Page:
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What Happened to the Windows 8 Critic?

A week ago, 'Fixing Windows 8' received wide-ranging coverage. Now it's gone. What happened to this blog?

By Andy Patrizio on Thu, 03/22/12 - 9:28am.

Last week, a number of news outlets ran a story on a blog called Fixing Windows 8, a Tumblr site run by user interface designer and former Microsoft employee Michael Bibik.

One week later, and the HTML page for fixingwindows8.com is blank except for one character, a period. If you view the source, it's also just one character, a period. Bibik did not respond to an email request for comment. His Twitter account has also disappeared.

The fact that Bibik was an ex-Microsoftie was the main hook for writers who caught wind of the blog while it was active, since this was someone from the mothership issuing loud criticism of the upcoming operating system. The word "Ex-Microsoft Employee" was found in a whole bunch of stories on the blog.

Undoubtedly, this got the attention of his former employer. The question is, could Microsoft have done anything about it? According to his LinkedIn profile, he has not worked for Microsoft since 2007. Currently, he's with Amazon working on Android UI design, according to his profile.

Bibik wasn't shy in his Windows 8 criticism on the blog, which he set up on March 3, just days after the beta hit the Internet. He noted the start screen has no tutorial or help and the Windows Start button everyone knows is hidden, which would leave people lost. He also noted something that has been a particular annoyance in my experience with Windows 8:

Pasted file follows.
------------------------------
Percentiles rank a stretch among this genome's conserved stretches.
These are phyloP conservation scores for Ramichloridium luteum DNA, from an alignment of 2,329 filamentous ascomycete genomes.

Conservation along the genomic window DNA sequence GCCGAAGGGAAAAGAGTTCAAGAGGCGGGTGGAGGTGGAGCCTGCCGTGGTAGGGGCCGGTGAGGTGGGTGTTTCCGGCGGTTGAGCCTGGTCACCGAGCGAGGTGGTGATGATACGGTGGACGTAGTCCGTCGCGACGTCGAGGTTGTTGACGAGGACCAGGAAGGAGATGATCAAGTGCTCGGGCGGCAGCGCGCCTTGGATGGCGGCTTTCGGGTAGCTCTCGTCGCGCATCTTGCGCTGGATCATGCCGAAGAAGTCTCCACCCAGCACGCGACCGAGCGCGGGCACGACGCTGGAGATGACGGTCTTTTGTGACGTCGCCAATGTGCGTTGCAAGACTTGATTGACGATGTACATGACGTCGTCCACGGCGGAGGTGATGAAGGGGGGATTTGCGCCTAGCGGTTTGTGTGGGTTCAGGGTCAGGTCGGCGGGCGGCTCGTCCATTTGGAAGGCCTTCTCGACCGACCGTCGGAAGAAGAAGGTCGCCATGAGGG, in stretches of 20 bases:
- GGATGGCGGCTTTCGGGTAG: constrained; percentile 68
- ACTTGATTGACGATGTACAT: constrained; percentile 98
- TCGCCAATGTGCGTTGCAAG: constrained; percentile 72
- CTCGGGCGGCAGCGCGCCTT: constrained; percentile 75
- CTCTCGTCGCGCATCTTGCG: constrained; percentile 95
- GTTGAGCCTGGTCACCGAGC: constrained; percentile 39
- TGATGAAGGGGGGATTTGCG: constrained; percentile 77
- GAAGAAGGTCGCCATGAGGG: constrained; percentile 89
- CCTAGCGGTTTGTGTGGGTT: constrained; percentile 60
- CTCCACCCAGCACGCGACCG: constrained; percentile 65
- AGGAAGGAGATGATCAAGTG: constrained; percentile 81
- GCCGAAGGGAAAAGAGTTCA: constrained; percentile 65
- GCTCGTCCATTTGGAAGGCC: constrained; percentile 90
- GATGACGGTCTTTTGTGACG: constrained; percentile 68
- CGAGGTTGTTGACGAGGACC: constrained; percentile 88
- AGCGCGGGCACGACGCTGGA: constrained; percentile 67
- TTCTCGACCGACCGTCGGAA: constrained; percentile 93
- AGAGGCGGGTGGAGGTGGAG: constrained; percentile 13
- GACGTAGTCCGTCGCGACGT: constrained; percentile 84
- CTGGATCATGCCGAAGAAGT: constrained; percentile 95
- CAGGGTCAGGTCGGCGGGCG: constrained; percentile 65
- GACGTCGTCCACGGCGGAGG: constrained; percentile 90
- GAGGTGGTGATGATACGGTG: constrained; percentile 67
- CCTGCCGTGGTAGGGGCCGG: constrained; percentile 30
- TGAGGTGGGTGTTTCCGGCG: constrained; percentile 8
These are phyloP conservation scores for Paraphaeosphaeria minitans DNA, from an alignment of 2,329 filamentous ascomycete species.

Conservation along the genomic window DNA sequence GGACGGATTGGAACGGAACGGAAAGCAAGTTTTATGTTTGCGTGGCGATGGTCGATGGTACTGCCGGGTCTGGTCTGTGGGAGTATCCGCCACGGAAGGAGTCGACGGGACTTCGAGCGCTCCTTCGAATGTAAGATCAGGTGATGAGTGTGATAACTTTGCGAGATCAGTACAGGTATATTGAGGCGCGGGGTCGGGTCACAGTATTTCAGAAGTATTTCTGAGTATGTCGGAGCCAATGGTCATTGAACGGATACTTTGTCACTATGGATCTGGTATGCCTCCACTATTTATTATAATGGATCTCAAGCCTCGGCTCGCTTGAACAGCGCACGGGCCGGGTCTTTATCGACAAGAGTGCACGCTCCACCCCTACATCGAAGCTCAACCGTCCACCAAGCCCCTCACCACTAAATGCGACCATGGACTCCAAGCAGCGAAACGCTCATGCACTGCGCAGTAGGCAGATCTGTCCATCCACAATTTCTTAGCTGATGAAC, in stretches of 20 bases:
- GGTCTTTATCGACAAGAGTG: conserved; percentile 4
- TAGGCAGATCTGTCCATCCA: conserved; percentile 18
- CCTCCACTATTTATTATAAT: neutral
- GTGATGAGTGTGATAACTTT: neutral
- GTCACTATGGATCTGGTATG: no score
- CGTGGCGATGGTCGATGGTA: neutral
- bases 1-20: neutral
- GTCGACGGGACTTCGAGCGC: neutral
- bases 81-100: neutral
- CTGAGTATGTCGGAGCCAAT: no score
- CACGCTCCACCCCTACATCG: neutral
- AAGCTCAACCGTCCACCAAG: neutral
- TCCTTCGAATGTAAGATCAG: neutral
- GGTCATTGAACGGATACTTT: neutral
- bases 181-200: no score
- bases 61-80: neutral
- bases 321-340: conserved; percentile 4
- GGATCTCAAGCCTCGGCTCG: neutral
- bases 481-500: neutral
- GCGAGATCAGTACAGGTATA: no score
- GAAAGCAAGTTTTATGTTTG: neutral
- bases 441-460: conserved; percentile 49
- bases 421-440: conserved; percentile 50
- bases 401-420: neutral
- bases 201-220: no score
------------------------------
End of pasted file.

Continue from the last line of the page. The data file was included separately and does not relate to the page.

"Metro apps do not have window controls. How does a user know how to exit a Metro app? They can’t minimize, they can’t maximize, they can’t exit. I’m pretty sure this is where 75% of first-time users will simply give up. This will be so frustrating, people won’t even try to fix it," he wrote.

Could Microsoft have silenced him? Sure, if he was a recent departure. People often have to sign non-disparagement agreements with a confidentiality clause when they leave an employer, and stock options can serve as golden handcuffs even after you've been gone for years.

Microsoft would not comment either way on the blog or what may have happened to it. Given how forceful Bibik was in his criticism and that there were quite a few updates (the site can be found in the Google cache), it seems unusual he would disappear so quickly and so thoroughly on his own accord.

But before you go off on an anti-Microsoft, there-they-go-again rant, just remember, Apple behaves like that, too. Remember ThinkSecret?